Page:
Monday, July 25, 2011

Verbs Rule, Adverbs Drool?

I was planning to write this post about the importance of Verbs already. But comments on one of my writer's loops helped me to get to it quicker.

One of the 'rules' of modern writing is to avoid adverbs. But I like what one writer says about writing rules or laws. They really are more like suggestions than hard and fast rules. Kind of like the Pirate Code from the Pirates of the Caribbean.

Adverbs are not expendable and a well placed adverb is worth its weight in gold.

But all writers need to remember that verbs are where the action is, literally.

So when this is discussed, people get real defensive and bring up all the great writers of old who used lots of adverbs. This is completely understandable. Writers are nothing if they are not creative. And all creative people hate to be boxed in. So that's why I think, instead of saying that avoiding adverbs is a 'rule', it would be better to look at it as a suggestion for streamlining a modern story for smoothness and aerodynamics. A well place adverb could be like racing stripes rather that something that protruded from the body drawing too much attention to itself and causing wind resistance.

Or perhaps a writer can look at it this way. Verbs are the meat of the story, the action. Adverbs, along with adjectives, article, prepositions, etc., they are more like the seasoning.

This thinking is particularly important with flash fiction since the point is to get to the action and to keep things streamlined.

Adverbs are not to be avoided like the plague but rather used carefully and sparingly like the perfect spice to enhance the power base of the story which is the verbs.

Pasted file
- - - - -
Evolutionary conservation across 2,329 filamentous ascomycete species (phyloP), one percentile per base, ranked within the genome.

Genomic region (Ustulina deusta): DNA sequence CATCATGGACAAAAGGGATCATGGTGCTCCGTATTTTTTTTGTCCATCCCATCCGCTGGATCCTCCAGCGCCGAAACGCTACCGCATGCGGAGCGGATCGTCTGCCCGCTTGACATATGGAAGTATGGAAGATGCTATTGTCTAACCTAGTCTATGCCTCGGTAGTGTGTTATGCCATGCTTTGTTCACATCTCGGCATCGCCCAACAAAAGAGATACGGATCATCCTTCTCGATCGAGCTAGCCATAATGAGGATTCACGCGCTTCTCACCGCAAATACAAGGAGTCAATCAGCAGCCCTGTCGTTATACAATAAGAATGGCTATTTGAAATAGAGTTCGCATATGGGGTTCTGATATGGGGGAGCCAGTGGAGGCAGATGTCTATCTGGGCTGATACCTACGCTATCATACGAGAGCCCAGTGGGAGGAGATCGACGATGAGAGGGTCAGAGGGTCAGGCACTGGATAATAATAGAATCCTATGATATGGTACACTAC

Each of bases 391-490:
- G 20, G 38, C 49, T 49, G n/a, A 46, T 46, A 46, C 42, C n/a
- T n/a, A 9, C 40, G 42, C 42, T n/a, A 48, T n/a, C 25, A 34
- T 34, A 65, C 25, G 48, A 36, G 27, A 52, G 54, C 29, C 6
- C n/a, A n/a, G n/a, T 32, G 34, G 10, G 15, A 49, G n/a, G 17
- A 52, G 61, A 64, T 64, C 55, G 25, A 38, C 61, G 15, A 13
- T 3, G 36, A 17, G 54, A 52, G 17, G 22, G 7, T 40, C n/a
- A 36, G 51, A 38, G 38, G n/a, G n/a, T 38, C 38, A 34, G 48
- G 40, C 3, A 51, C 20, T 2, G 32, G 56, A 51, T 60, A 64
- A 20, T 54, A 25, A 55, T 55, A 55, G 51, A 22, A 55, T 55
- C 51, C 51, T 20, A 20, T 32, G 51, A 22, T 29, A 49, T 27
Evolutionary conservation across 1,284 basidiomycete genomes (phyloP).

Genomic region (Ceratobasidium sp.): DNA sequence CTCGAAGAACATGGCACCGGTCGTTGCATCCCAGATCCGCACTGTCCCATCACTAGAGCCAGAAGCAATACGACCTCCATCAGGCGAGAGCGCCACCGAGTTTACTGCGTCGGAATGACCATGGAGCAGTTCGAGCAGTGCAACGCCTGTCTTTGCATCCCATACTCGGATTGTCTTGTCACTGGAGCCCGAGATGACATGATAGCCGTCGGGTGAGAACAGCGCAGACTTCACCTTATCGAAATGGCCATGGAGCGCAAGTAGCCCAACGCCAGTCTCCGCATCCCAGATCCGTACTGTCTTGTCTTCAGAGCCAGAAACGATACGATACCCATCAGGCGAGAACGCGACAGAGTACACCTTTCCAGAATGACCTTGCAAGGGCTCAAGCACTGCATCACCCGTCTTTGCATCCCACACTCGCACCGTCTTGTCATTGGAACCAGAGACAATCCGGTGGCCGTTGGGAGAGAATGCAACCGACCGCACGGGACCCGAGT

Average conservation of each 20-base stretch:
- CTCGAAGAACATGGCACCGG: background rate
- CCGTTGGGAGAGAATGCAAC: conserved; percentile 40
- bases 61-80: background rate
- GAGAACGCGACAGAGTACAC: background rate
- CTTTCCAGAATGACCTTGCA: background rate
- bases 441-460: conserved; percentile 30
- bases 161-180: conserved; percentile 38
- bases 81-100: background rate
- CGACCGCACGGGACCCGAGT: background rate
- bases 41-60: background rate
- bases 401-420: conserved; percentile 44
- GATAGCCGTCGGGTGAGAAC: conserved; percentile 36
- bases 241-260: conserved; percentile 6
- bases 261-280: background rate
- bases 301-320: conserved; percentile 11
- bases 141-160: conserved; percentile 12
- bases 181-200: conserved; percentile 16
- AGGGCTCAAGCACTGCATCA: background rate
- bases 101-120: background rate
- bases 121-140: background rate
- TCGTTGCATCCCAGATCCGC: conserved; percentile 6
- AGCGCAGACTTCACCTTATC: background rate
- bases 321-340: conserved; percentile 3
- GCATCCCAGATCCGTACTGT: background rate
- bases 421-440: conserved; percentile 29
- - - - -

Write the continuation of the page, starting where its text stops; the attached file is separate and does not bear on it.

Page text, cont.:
Thursday, July 21, 2011

Why Flash Fiction?

I had already mentioned in the previous post that flash fiction fits well into the busy life-styles of the modern lover of fiction, both writer and reader.

I'm sure there are many other reasons for reading and writing flash fiction than what I can come up with. And I'd be interested in anyone else's opinion as to why they like to read and/or write flash fiction.

On reason that I have taken to it is that my writing style is already sparse and concise. Even back in college, when I had people proof read my essays I'd get complaints that they couldn't skim because there was too much info and not enough fluff. With former critique partners, instead of being told to cut words, I was encouraged to add words to add depth. And when I would critique other people's work, I could always find ways to tighten and to say the same thing using less words.

So this is one reason flash fiction seems to be a good fit for me. I can concentrate on 300-400 hundred words and work on a system to get my point across in the sparse concise voice I already have, plus work on deepening it using a few tool and tricks that I've learned along the way.

Anyway, this, along with natural time constraints, is the reason I'm experimenting with flash fiction right now. I wonder why other people read and/or write flash fiction?

Monday, July 18, 2011

What Is Flash Fiction?

I'm still learning.
But on Avenir Eclectia, the pieces can be anywhere between 150-400 words.
Also, I know that my children don't like flash fiction. I have them read my work before I send it in to see if it makes sense or there are spelling errors. 400 words is too short for them. They want a bit more to their stories. And that's a good thing.
But I'll tell you, I'm kind of enjoying reading the flash fiction from other contributors. Because I'm so busy, just a snippet of a story is better than no story at all.

So, flash fiction is a way to get a bit of a creative story into your fast paced life, a life just a little too busy for a full length novel at this time.

It is also a good way for an over-worked, frustrated novel writer to still work on fiction to sharpen her skills for the time to come when she's not quite so busy and she can actually work on that novel.